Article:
It comes after the Adelaide Crows’ Eddie Betts and Port Adelaide’s Paddy Ryder were both vilified by spectators on the weekend.
But the AFL’s National Diversity Championship is a move to teach younger players the importance of inclusion.
Port Adelaide has suspended a fan’s membership after the alleged racial abuse of Adelaide Crows player Eddie Betts in Saturday night’s match in Adelaide.
The club says the fan was removed from the venue and it has indefinitely suspended his membership.
Port Adelaide says a Crows supporter also racially vilified its ruckman Paddy Ryder during the game but ran away before security officials were alerted.
The AFL’s general manager of inclusion and social policy, Tanya Hosch, says the league must continue to act when such incidents occur.
“What we can’t do is turn away from the fact that these incidents continue to happen, and we’ve got to remain vigilant in dealing with them. But what we also know (is) there will always be a few people who will push the boundaries, who will want to argue about whether it is racism or whether it isn’t. Racism is not okay in any form, and it’s something that we just have to continue to act on and to call it out when we see it.”
The AFL is the first sporting code in the world to put a racial-vilification policy in place.
But Ms Hosch says racism still exists, particularly in the spectator base.
“It is a problem. We’ve got to take it really seriously, and we’ve got to keep thinking about what we can do to further educate the community and just make it very clear that it’s unacceptable.”
AFL chief executive Gillon McLachlan, who has spoken with Ms Hosch about fixing the problem, says he agrees more needs to be done.
“We’re going to continue to front up on this issue until we get change. There are a lot of different ideas. But we need to, I think, double down on our efforts. And she’s going to come back to the commission with a series of recommendations.”
Both current and former stars have thrown their support behind the two players.
Former Sydney star Michael O’Loughlin, says the AFL is mostly a diverse and inclusive sport but a select few sometimes spoil it.
“AFL football’s a game for everyone to play, and it doesn’t matter where you come from and what colour your skin. It’s an unbelievable game. It’s a brilliant game to bring everyone together, and, unfortunately, we still have some clowns out there that make these silly, silly comments.”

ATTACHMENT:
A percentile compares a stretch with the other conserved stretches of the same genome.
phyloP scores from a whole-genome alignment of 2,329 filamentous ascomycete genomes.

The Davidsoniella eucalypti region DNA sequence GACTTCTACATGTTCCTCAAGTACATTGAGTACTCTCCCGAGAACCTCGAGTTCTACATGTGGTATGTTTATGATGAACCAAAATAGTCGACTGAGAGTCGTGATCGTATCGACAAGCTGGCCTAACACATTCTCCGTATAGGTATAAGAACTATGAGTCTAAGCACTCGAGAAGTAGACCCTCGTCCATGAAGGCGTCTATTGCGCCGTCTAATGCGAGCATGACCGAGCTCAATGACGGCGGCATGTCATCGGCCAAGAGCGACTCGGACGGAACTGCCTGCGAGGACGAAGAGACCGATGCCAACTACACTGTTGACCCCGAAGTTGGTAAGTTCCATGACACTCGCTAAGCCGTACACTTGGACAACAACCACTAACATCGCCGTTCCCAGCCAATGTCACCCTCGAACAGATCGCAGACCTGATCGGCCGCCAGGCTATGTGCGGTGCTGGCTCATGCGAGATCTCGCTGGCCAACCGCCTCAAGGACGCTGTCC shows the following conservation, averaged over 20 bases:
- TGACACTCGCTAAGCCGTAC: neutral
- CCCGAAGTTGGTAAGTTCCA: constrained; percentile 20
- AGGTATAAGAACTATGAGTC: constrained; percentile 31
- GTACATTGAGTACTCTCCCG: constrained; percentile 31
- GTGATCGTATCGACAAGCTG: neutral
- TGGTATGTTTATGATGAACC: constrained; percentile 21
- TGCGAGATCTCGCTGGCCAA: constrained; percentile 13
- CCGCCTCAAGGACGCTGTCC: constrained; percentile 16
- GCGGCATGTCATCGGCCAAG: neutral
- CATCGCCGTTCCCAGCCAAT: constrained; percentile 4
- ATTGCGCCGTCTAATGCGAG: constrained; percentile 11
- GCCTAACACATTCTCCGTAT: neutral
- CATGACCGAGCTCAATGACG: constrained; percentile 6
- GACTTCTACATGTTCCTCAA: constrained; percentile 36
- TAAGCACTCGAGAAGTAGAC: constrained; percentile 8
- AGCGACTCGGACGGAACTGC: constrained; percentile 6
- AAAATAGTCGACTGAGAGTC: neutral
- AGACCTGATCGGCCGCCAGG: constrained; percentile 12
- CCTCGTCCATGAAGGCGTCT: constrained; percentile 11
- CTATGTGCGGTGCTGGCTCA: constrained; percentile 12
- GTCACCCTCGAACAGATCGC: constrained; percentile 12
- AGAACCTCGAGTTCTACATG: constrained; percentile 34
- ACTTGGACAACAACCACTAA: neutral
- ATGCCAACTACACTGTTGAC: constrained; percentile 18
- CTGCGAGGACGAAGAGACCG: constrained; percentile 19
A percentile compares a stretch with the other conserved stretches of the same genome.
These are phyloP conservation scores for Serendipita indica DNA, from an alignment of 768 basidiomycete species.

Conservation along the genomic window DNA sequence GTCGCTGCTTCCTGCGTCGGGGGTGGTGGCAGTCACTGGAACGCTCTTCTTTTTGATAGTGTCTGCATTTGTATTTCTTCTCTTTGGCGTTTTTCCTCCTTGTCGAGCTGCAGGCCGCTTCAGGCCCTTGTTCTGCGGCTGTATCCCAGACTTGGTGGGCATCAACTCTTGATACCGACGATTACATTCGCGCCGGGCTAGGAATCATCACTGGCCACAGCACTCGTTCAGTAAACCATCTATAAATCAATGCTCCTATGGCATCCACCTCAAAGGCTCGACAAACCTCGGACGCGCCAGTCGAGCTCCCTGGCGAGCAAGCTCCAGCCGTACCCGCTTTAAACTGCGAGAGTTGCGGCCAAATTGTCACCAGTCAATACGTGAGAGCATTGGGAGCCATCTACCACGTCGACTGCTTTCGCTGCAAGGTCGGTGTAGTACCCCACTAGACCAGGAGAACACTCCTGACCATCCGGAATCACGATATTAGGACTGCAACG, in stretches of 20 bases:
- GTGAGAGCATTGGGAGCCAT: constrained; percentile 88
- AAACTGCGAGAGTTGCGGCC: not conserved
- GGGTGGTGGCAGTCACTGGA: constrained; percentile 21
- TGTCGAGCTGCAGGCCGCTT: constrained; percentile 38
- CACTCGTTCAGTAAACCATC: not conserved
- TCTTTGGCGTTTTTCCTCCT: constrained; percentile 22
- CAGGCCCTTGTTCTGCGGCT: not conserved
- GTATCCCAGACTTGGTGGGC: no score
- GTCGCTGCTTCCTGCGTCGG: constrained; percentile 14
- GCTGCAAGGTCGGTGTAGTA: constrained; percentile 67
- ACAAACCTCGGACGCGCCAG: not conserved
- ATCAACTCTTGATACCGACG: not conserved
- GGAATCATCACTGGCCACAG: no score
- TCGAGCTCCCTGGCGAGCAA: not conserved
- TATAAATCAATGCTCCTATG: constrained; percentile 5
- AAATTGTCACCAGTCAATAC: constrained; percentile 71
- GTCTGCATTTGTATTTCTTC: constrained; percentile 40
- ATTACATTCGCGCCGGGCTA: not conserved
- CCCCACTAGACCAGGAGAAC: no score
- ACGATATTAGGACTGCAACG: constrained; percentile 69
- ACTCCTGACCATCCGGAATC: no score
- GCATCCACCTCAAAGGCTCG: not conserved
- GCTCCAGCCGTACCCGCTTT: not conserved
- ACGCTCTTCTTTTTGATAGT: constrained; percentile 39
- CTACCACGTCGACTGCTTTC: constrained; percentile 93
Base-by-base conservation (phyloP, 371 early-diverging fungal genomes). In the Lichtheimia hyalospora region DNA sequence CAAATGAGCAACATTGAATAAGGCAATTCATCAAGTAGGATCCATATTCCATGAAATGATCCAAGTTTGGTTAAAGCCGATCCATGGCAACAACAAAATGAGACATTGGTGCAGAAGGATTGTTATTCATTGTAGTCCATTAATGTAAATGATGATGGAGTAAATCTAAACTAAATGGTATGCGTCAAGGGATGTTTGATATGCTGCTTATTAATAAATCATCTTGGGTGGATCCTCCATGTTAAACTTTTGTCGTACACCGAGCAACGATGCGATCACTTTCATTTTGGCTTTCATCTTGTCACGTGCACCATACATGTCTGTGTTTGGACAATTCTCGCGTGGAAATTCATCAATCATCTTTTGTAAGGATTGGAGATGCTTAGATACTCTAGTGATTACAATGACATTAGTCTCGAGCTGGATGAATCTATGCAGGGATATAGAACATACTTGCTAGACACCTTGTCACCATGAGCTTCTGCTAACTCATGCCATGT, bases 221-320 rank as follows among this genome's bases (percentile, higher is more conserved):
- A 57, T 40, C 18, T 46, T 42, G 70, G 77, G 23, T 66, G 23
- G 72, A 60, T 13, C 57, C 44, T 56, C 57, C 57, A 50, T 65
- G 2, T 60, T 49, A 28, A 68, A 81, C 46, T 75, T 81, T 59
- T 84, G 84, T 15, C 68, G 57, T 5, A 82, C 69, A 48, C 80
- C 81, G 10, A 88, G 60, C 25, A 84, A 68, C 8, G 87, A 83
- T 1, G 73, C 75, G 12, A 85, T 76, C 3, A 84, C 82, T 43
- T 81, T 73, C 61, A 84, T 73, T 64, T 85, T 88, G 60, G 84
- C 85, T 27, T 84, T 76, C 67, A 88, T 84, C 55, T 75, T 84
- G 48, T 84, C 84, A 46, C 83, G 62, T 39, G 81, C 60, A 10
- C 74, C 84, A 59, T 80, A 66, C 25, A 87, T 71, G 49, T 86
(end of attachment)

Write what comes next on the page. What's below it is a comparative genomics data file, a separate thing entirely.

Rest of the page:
The AFL’s National Diversity Championship, which includes 200 participants from Indigenous and multicultural backgrounds, is celebrating the sports’ diversity.
Musician and diversity ambassador L-Fresh the Lion, the son of Sikh immigrants who became a hip-hop star, has been a mentor in the program.
He says the game should simply be free of any bullying or intimidation based on gender, race, religion or skin colour.
“It’s a safe space, it’s an encouraging space, and it’s one where people can be them(selves) without having to feel like there are any barriers limiting them. You know, it’s a space for them to shine.”
Troy Duckett, an Indigenous teenager who lives in the New South Wales coastal city of Coffs Harbour, is one of this year’s participants.
He says he has seen racism but never in sport.
“Yeah, around school, there was always racial discrimination and stuff like that, just from other kids. Around sport, there was not much for me, like nothing racially, nothing like that.”
But his teammate, James Rene, describes a different experience for him.
“As a kid, I guess, when I was playing footy a little bit, I was called a few names and racial slurs, but I would just carry on. Sometimes I’d get into fights, but I learned from that about you just don’t worry about what people say against you. You just have to stick up for yourself and play your best game and play for yourself.”
The AFL is trying to eliminate that kind of prejudice by educating emerging players on the importance of preparing mentally for a sporting career, to be resilient, not retaliatory.
Michael O’Loughlin, also a mentor in the program, described his own experiences of racism.
“As a kid, going (through) school was really difficult. The one thing I said to the kids was, obviously, the way I reacted to it as a youth, both in the classroom and on the footy field as a junior player, was with my fists, and that was the wrong way to go about it.”
He says education is the key to defeating racism.
“We’re doing our absolute best to educate these young guys that they’re going to have to be better than some other people out there who, for whatever reason, think it’s okay to say the things that they say.”